Wednesday, January 30, 2008
RAMBO NEVER DIES
by Reymundo Salao
RAMBO was born out of David Morrell’s novel FIRST BLOOD, which was made into a movie. But while in the book, Rambo was more maniacal and killed off the policemen, the movie adaptation made some changes and made Rambo more defensive and avoided the killing of the cops. There is an alternate ending to FIRST BLOOD found in its dvd where Col.Trautman kills off Rambo, this was based upon the original ending of the book where the story ends when Rambo was dead. But the ending was changed and Rambo surrendered to Trautman. This was done, as Stallone said in an interview, that “it seemed like this terrible, nihilistic ending that just reveled in complete despair”
RAMBO is the kind of hero every audience could sympathize with. In the First Blood movie, he was a supposedly-retired warrior who just wants some peace. He was lonely and got pushed to the edge. In Rambo: First Blood Part 2, he was used and in the process lost his confidence and faith towards the country he serves. And in Rambo part 3, he woke up with the realization that he can never escape from being what he is: a full-blooded combat soldier and is forced to once again become the war machine that he is, in order to rescue his friend. In this fourth installment of the Rambo series, set more than ten years after his last war, regardless of his age, he knows fully well what he is; he knows that war is and always has been in his blood, and must not fight it. Rambo will always be a warrior; live for nothing or die for something.
While Rambo (2) shows the one-man fighting force of our hero, it was well within the boundaries of believability. The mistake was in Rambo 3 when the character of Rambo got too commercialized that even the movie itself felt like a superhero flick. In one interview, Stallone, who co-wrote the Rambo movies indeed have admitted this mistake, that is why this new movie “John Rambo”, goes back to the original core of who Rambo in the First Blood movie is, especially that he has aged, Rambo still kicks ass, but he does not necessarily defeat a hundred soldiers single-handedly. Just like the first & second movie, Rambo has to rely on his lethal wits. His knack for traps and ability to outsmart the enemy is his main weapon.
JOHN RAMBO (which is simply entitled “Rambo” in its US release) is almost 85% action and eye candy, what with its lush tropical setting. The 15% which is that of the storyline isn’t exactly perfect, and has some awkward dialogue. Nevertheless, the movie delivers a very decent sequel. But don’t take “decent” quite literally. You see, the violence may not be as “decent” to everyone’s taste.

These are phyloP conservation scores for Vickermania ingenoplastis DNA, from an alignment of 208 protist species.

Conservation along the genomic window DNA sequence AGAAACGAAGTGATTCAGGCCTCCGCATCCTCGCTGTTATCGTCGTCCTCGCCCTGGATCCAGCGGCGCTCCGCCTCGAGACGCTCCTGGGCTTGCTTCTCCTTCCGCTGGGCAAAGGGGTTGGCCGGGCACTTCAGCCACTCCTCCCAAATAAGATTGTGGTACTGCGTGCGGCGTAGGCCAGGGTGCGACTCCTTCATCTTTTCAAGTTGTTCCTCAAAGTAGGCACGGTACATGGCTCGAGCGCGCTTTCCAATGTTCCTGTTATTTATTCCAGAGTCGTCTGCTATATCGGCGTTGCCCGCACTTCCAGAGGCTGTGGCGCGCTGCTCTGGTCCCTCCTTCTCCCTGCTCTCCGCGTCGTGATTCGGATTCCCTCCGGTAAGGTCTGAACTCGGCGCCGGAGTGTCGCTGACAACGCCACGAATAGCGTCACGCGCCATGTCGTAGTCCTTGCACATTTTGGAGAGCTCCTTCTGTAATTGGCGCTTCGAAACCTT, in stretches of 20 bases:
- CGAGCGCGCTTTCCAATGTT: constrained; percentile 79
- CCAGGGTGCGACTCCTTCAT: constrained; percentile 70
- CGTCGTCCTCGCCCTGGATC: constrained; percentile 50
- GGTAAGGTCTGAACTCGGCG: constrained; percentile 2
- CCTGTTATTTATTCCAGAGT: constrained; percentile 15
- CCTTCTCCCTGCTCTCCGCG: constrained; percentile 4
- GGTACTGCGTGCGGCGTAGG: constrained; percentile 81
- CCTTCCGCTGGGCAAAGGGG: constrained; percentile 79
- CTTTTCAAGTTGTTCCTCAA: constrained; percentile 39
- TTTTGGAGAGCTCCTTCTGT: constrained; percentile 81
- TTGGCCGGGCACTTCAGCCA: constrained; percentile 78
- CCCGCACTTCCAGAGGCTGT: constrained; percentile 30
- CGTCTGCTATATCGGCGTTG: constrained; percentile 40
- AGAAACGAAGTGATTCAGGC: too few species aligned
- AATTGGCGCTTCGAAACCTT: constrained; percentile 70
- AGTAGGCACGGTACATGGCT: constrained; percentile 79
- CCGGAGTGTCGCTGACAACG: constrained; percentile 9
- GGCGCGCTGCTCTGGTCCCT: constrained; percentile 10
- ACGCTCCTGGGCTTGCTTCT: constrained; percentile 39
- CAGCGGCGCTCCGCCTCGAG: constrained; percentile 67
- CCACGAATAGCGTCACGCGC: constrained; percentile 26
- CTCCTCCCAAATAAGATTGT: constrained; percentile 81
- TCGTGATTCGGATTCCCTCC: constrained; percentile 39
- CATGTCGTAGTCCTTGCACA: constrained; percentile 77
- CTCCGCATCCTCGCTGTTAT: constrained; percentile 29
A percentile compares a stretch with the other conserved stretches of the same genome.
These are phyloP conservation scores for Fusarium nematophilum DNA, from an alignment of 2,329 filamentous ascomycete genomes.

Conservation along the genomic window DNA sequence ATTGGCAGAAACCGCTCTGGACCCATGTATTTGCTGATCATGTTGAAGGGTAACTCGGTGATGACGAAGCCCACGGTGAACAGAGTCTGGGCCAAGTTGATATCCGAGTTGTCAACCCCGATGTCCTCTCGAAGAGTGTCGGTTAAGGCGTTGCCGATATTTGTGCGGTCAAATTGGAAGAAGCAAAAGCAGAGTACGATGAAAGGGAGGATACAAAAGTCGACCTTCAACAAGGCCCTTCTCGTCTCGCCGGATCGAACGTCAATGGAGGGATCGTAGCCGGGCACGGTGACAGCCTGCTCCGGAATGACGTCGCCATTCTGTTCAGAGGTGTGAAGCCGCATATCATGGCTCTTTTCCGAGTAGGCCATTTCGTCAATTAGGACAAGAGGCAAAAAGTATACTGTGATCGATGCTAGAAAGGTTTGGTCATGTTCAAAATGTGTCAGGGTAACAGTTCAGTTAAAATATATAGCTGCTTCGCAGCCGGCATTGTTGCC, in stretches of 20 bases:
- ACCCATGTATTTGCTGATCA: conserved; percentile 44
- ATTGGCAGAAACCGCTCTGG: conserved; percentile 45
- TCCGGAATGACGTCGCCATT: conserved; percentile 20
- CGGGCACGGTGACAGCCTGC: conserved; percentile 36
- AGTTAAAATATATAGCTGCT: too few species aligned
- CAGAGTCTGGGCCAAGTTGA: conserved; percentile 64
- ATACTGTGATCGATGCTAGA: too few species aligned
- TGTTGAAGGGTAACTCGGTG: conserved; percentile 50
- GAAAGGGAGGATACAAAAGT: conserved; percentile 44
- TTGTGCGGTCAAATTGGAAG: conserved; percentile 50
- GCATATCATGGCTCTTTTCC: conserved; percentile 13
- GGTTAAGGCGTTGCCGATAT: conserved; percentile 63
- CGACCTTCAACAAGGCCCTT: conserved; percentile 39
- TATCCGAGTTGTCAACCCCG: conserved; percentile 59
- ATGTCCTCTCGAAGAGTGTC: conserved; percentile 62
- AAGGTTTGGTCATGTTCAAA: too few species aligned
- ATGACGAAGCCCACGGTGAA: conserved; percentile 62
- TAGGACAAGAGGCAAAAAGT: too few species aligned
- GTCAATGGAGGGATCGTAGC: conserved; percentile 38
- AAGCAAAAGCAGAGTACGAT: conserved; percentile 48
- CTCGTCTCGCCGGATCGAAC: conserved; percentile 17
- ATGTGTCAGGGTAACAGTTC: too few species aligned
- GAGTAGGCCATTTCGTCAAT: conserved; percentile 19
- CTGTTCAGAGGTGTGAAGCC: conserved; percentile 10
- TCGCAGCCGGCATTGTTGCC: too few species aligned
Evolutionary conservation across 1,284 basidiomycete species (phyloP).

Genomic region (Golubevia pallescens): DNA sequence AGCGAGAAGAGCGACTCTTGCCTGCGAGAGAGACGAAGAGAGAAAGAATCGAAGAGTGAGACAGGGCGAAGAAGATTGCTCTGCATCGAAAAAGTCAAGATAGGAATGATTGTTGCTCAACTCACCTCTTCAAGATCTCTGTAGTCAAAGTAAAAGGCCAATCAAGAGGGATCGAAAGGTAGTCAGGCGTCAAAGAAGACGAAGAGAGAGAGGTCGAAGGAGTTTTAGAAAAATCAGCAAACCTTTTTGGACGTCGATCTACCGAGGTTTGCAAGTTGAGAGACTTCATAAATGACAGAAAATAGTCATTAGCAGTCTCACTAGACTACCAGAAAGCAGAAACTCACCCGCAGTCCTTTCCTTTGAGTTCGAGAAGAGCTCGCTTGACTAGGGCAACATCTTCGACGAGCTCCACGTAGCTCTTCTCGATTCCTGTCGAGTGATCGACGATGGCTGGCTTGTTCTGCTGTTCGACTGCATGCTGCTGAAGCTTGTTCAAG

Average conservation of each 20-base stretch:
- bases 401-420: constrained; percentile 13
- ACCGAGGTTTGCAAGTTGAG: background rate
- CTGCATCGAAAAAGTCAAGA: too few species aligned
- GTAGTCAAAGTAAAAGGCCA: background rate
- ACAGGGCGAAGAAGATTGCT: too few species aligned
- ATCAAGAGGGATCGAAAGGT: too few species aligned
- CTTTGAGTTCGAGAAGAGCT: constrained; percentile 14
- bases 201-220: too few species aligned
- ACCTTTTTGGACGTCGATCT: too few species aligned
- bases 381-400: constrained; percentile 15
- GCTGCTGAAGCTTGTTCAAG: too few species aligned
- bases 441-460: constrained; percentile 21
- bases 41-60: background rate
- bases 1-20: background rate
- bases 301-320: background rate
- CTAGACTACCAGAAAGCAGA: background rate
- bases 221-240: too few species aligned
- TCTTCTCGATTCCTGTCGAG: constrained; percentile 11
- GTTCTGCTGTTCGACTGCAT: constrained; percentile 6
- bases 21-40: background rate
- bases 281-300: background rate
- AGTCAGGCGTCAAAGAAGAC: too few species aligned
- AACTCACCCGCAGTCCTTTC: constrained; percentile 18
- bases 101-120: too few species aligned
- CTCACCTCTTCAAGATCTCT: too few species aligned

The violence in this movie is vividly intense. One may even say that it is almost smut-violence. Scenes of slaughter, massacre and rape are horrifying. Hell may be the only description appropriate. Stallone, in an interview justifies that the gross violence in this movie is necessary to portray what is really happening in Burma. According to him there are even worse things there than what is seen on the movie. Indeed, the violence is so appalling that you feel that something has to be done to fix that country.
Likewise, the villains of this movie are so disgustingly evil that it makes the villains of the other three Rambo movies look like Mother Teresa. There’s even a scene where we see Rambo frown in sheer disgust over how “extra-evil” the main bad guy is (it’s an unpleasant surprise). It somehow makes you wish that there is indeed a real life Rambo out there that will teach these bastards a lesson.
It took a lot of time before a Rambo 4 was made. Stallone and his crew had to make an intensive research where on Earth Rambo could find himself fighting a war again. And in their research, they found out that one of the worst places on Earth where man commits hellish crimes against his/her fellow man is in Burma. Stallone, who wrote the politics aspect of the Rambo: First Blood 2 has indeed an eye for current events.
JOHN RAMBO was directed by Sylvester Stallone, who also wrote and co-wrote the scripts of the previous Rambo movies, except for First Blood. Stallone also did most of the directorial work for Rambo: First Blood part II; it was only ghost-directed by George Cosmatos. Stallone did a great job for this movie. It’s not exactly Academy Award material, but for an action movie, this has my thumbs up. I am a big Rambo fan. I grew up watching Rambo, and as a fan, this sequel does not disappoint. EXPLOSIVE THUMBS UP (although it’s not a movie for the faint of heart—or stomach) For the record, I watched this movie twice already, and I would not mind paying to watch it again.